We're taking a serious detour while hopefully remaining tangentially germane to the draft. I've been thinking about how to combine best practices, establishing expectations, achieving buy-in to team culture, and offseason conditioning. There are a thousand cute and vomit-inducing truisms about how the brain is a muscle, too, and I'll take it one step further and suggest there's no reason an offseason workout routine can't include it.
The idea of watching film during offseason is hardly a novel concept. But with the team so young, most of them entering just their first NBA recess, an opportunity exists to form a habit or two that can help our guys create the team culture we're hoping for. And if it can be a bonding experience with newly drafted rookies, so much the better.
Keep reading after the jump.
Enjoying the playoffs reminds us all again of the absolute imperative of solid defense. You can outscore opponents in the regular season, as for the playoffs...ask the Suns how that worked out. You can point to a series after it's over, and talk about how the Mavericks' pick and roll chewed up the Lakers' vaunted defense like so much cotton candy, describe how Kobe and Co. adjusted, and how the Mavs never stopped grinding, eventually making the counter-adjustments necessary to get the ball to the unlikeliest of heroes in Peja Stojakovic.
But tell a young player to watch how the Mavericks attacked, how the Lakers responded initially, what schemes they came up with, how the Mavs countered, make them watch over and over again, and not only are those players learning about defense, they're having it hammered into them what the goal is and how to get there. Protect the ball and get the Larry O'Brien Trophy one possession at a time.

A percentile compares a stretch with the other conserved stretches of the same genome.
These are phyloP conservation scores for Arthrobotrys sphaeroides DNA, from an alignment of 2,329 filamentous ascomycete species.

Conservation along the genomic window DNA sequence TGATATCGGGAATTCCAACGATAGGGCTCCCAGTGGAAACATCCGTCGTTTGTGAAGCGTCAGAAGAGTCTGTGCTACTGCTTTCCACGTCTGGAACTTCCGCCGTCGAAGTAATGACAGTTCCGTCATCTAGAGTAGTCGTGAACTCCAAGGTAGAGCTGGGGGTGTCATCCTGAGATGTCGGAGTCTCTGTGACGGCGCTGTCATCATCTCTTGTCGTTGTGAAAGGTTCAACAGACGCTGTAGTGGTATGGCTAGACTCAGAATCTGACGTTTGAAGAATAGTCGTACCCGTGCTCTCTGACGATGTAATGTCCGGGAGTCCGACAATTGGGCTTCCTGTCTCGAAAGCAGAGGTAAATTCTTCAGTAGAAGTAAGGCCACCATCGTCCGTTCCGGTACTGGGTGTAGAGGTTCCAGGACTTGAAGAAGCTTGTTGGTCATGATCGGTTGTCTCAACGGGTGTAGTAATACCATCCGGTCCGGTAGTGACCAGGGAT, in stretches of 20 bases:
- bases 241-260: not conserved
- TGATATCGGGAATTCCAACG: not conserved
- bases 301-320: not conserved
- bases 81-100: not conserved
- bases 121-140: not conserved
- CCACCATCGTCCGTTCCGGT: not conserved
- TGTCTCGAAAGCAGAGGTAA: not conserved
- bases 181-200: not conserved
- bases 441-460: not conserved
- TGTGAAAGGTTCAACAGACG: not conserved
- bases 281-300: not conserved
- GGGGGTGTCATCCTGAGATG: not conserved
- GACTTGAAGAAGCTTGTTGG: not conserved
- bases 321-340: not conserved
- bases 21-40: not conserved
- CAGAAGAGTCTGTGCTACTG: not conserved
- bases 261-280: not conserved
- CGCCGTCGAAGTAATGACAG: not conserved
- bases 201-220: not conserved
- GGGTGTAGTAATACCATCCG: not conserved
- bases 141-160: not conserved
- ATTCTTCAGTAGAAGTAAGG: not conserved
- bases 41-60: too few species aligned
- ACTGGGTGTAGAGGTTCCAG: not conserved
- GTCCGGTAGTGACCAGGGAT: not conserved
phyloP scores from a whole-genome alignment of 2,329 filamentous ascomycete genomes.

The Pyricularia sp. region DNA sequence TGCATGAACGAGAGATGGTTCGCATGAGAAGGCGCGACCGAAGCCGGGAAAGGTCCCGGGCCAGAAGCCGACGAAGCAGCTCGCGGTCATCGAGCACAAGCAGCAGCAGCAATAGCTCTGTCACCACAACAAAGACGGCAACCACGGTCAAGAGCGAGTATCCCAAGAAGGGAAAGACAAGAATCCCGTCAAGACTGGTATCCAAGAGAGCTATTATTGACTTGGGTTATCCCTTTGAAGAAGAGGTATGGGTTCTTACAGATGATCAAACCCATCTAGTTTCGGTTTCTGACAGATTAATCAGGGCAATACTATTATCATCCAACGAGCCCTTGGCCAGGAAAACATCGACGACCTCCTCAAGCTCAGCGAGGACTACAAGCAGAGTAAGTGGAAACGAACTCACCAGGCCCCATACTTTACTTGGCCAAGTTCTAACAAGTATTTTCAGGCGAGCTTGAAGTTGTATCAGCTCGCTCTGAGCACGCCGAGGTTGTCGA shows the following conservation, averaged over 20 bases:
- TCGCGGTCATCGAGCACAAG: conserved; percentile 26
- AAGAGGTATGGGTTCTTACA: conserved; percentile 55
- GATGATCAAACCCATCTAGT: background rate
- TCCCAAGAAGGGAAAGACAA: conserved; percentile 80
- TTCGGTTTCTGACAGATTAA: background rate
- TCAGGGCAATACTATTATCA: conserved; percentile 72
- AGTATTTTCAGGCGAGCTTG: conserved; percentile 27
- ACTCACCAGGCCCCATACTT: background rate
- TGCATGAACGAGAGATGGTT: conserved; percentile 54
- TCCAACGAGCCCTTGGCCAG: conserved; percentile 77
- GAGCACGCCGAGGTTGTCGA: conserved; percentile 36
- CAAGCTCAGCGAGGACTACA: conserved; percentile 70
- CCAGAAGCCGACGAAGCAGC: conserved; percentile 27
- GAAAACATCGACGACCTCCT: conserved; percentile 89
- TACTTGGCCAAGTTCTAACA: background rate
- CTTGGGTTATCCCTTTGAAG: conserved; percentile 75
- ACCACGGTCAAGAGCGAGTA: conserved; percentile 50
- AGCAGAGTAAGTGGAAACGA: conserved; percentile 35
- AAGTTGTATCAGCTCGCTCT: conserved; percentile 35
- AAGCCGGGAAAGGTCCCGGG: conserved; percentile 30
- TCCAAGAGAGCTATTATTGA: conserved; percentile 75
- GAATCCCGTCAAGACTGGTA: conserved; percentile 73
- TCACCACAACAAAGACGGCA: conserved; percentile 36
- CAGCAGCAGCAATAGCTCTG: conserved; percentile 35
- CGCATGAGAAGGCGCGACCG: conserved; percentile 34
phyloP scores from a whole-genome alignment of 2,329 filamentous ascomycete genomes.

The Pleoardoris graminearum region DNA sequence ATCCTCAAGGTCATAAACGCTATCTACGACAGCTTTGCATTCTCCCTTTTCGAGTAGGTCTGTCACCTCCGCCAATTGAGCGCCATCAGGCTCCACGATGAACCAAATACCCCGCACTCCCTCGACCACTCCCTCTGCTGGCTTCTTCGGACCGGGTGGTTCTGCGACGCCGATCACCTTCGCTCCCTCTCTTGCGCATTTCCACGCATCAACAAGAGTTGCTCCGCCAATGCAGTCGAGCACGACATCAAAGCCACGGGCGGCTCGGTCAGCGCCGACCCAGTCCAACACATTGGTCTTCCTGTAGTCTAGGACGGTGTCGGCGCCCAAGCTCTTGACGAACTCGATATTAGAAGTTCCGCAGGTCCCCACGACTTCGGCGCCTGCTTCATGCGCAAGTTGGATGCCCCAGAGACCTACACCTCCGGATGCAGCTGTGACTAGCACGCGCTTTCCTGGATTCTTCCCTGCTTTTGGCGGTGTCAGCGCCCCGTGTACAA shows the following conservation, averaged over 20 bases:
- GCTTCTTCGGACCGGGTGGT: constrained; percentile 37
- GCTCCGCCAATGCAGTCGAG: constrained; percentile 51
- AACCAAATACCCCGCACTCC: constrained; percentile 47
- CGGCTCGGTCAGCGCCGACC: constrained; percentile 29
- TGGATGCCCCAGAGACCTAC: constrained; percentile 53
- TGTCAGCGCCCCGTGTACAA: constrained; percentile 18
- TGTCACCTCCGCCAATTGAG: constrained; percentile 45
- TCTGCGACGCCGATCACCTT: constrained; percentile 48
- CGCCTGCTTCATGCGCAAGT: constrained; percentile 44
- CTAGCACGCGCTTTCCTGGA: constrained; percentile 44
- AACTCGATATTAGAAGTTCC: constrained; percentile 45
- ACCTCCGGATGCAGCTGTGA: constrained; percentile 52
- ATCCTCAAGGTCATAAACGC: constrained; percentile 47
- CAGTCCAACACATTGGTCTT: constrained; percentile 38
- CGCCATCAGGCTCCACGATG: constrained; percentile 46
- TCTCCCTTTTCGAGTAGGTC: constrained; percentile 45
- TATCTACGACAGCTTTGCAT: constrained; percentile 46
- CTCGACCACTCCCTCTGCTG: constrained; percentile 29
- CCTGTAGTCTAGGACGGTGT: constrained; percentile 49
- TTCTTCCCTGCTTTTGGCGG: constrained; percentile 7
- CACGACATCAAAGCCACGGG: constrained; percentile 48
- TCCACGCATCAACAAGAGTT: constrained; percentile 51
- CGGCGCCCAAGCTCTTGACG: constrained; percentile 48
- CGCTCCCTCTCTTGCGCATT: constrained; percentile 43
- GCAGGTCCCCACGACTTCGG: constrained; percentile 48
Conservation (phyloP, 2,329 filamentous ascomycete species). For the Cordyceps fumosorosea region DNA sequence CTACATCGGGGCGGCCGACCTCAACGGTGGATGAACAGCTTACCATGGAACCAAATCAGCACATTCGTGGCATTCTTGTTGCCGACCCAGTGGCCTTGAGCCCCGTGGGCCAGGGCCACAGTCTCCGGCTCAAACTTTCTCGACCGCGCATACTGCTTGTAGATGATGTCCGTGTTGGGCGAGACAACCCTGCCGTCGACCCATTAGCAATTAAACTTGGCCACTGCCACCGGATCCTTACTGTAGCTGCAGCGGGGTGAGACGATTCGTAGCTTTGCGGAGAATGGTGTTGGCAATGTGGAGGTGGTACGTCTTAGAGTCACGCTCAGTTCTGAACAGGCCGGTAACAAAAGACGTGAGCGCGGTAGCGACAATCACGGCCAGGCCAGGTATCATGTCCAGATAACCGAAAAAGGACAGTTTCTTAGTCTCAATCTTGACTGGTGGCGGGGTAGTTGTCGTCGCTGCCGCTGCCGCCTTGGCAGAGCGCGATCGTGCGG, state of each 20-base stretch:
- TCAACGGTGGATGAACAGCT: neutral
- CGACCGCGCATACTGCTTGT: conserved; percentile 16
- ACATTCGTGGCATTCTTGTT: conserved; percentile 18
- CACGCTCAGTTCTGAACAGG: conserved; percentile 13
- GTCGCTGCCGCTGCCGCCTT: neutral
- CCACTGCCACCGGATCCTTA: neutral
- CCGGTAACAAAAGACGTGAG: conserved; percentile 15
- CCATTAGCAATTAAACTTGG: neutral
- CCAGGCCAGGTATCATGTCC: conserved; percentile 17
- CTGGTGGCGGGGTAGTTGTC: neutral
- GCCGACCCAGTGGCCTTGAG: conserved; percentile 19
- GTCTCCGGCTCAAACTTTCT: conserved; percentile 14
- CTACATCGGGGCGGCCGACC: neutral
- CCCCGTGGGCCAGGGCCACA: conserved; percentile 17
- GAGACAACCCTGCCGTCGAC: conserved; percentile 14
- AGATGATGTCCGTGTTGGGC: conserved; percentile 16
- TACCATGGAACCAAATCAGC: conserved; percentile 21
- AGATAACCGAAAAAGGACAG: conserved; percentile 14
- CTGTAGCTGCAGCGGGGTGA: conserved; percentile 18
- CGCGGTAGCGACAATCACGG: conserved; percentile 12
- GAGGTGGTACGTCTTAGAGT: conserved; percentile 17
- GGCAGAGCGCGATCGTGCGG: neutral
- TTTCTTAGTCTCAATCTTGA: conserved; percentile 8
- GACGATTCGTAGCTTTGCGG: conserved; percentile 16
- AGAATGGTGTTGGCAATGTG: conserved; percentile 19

Maybe have Flip appoint player-mentors for the draftees who play the same position, illuminating the ins and outs of how to move and think in the NBA, in pressure situations, when you can actually hit the pause button. And speaking from personal experience, nothing sharpens your knowledge of a particular subject like teaching it to voracious students.
Sounds like a win/win to me, but there are plenty of places to get hung up, not least league rules about when draftees start participating in team activities. We've seen what players can accomplish when they're truly dedicated, and if they're offering that kind of effort to each other, it may end up spawning one of the greatest franchise cultures the sport has ever seen...or not.
What are your thoughts?
Would the Wizards team culture benefit from having player-mentors or assistant coaches volunteering time to dissect playoff footage with newly drafted rookies and each other? Or is the effort involved in such an endeavor better spent elsewhere?
Do it. Let's be the New England Patriots of basketball, without the videotaping of other teams' practices and metrosexual coverboys. (105 votes)
Let the players prepare how they want. They know themselves best. And no, we're not citing Albert Haynesworth as an example. (1 vote)
Maybe. I need to know specifics. Who's teaching, how involved can the coaches be, how are lessons prepared, etc.? MOAR DETAILS! (39 votes)
Team culture impact would be negligible, the players already buy in and feel they're working hard. This is just overloading them, and risking burnout. (5 votes)
May as well be doing SOMETHING if we're not in the damn playoffs. (74 votes)
224 total votes